How Joel Anthony became the NBA playoffs' most surprising trending topic

Joel Anthony, who is still in the NBA, blocks a dunk attempt by Golden State's Damian Jones late in Game 2. (Andrew D. Bernstein/NBAE/Getty Images)
Joel Anthony, who is still in the NBA, blocks a dunk attempt by Golden State’s Damian Jones late in Game 2. (Andrew D. Bernstein/NBAE/Getty Images)

After three quarters, the Golden State Warriors led the San Antonio Spurs in Game 2 of the Western Conference finals by 31 points. The game had long since been decided — really, you could argue it had been decided midway through Game 1 — and all that was left to determine was the final margin. (It’d land at 36.)

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With 12 more minutes of garbage time left to play, Spurs coach Gregg Popovich emptied his bench and gave his lightly used players a chance at some extended postseason burn. That included a face familiar to many NBA postseason observers, but one that most hadn’t seen on the court in quite a while:

Once the starting center for the LeBron James-led Miami Heat, Joel Anthony hasn’t played much over the past four seasons, bouncing from Miami to the Boston Celtics to the Detroit Pistons before landing this year in San Antonio. He made just 19 appearances off Pop’s bench, playing a grand total of 122 minutes. As a result, his appearance in a playoff game caught fans and media members alike off-guard.

That collective surprise briefly sparked something of a social media phenomenon:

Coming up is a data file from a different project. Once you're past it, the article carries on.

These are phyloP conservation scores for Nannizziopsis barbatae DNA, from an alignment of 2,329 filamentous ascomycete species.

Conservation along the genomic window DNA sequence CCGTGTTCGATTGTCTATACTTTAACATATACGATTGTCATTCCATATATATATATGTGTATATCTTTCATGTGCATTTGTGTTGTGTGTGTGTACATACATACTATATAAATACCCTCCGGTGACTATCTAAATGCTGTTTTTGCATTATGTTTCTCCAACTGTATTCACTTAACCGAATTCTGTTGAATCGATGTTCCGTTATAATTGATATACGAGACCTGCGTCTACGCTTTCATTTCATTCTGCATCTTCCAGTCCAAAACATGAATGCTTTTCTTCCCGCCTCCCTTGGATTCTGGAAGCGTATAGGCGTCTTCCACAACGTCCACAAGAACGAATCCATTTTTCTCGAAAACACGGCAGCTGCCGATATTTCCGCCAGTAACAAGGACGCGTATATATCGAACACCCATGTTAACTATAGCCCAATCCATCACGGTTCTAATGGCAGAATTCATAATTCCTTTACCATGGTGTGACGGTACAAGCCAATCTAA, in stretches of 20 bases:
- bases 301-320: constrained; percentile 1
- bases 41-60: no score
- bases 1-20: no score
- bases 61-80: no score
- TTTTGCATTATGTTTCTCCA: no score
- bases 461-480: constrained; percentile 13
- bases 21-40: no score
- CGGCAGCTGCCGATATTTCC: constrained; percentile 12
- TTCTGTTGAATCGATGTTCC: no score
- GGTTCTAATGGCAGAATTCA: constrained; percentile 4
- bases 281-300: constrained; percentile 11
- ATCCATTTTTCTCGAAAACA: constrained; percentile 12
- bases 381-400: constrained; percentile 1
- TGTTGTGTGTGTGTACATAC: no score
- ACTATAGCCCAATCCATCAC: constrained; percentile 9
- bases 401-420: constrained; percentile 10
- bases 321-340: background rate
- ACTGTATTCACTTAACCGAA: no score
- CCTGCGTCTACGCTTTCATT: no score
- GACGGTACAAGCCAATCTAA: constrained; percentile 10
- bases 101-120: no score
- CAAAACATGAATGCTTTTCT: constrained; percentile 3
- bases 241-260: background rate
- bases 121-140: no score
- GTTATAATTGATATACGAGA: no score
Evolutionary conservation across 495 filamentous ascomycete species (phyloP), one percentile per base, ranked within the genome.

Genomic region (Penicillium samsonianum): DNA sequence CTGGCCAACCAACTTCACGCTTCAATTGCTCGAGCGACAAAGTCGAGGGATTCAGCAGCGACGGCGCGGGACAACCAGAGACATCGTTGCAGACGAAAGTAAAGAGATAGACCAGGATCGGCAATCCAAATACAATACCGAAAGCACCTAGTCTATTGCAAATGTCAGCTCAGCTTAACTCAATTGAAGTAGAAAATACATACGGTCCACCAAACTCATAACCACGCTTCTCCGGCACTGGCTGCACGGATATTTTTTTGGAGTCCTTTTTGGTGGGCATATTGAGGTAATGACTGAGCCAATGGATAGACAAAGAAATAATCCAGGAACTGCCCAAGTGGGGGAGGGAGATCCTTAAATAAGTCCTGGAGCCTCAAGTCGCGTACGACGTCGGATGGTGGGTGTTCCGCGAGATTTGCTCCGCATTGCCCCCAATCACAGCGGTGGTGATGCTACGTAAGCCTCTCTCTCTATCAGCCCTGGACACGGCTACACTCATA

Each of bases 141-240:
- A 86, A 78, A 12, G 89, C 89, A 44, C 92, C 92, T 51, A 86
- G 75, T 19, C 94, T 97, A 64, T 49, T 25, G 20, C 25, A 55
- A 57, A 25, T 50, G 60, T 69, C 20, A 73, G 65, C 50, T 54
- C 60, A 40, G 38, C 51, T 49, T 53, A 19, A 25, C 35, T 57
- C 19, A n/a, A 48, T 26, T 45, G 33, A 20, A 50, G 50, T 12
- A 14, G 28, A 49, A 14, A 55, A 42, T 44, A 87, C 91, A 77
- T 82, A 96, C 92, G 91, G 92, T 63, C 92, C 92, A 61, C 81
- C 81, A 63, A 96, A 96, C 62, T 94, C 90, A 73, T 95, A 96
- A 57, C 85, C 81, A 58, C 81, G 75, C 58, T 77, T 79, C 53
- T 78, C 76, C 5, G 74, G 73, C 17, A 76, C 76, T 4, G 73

Third from the bottom. That's right: Joel Anthony, trending topic. (Screencap via Twitter)
Third from the bottom. That’s right: Joel Anthony, trending topic. (Screencap via Twitter)

That appears to be true.

As true as that seems, it is apparently false!

Anthony signed with San Antonio in late January, rejoining the team on a 10-day contract after the Spurs had waived him during the preseason. He rarely got off the bench, though, taking the court just 19 times in 39 games after signing and topping the 10-minute mark only four times. He’d played a grand total of two minutes and 33 seconds in the postseason — mop-up duty in San Antonio’s Game 6 annihilation of the Houston Rockets — before getting to run the whole fourth quarter of Game 2.

As you’d expect from the 34-year-old bruiser whose professionalism made him a favorite of Pat Riley and Stan Van Gundy before he landed in San Antonio, Anthony was ready when called upon:

The Montreal native finished with six points on 3-for-4 shooting with three rebounds and one very big and clean block of Golden State’s Damian Jones in the closing seconds of the Warriors’ monster blowout win. Anthony’s play didn’t meaningfully impact the outcome of Game 2, but it did remind people that he is still an actual, honest-to-God NBA player, and made him a nationwide trending topic in the process. That’s something, at least.

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Dan Devine is an editor for Ball Don’t Lie on Yahoo Sports. Have a tip? Email him at or follow him on Twitter!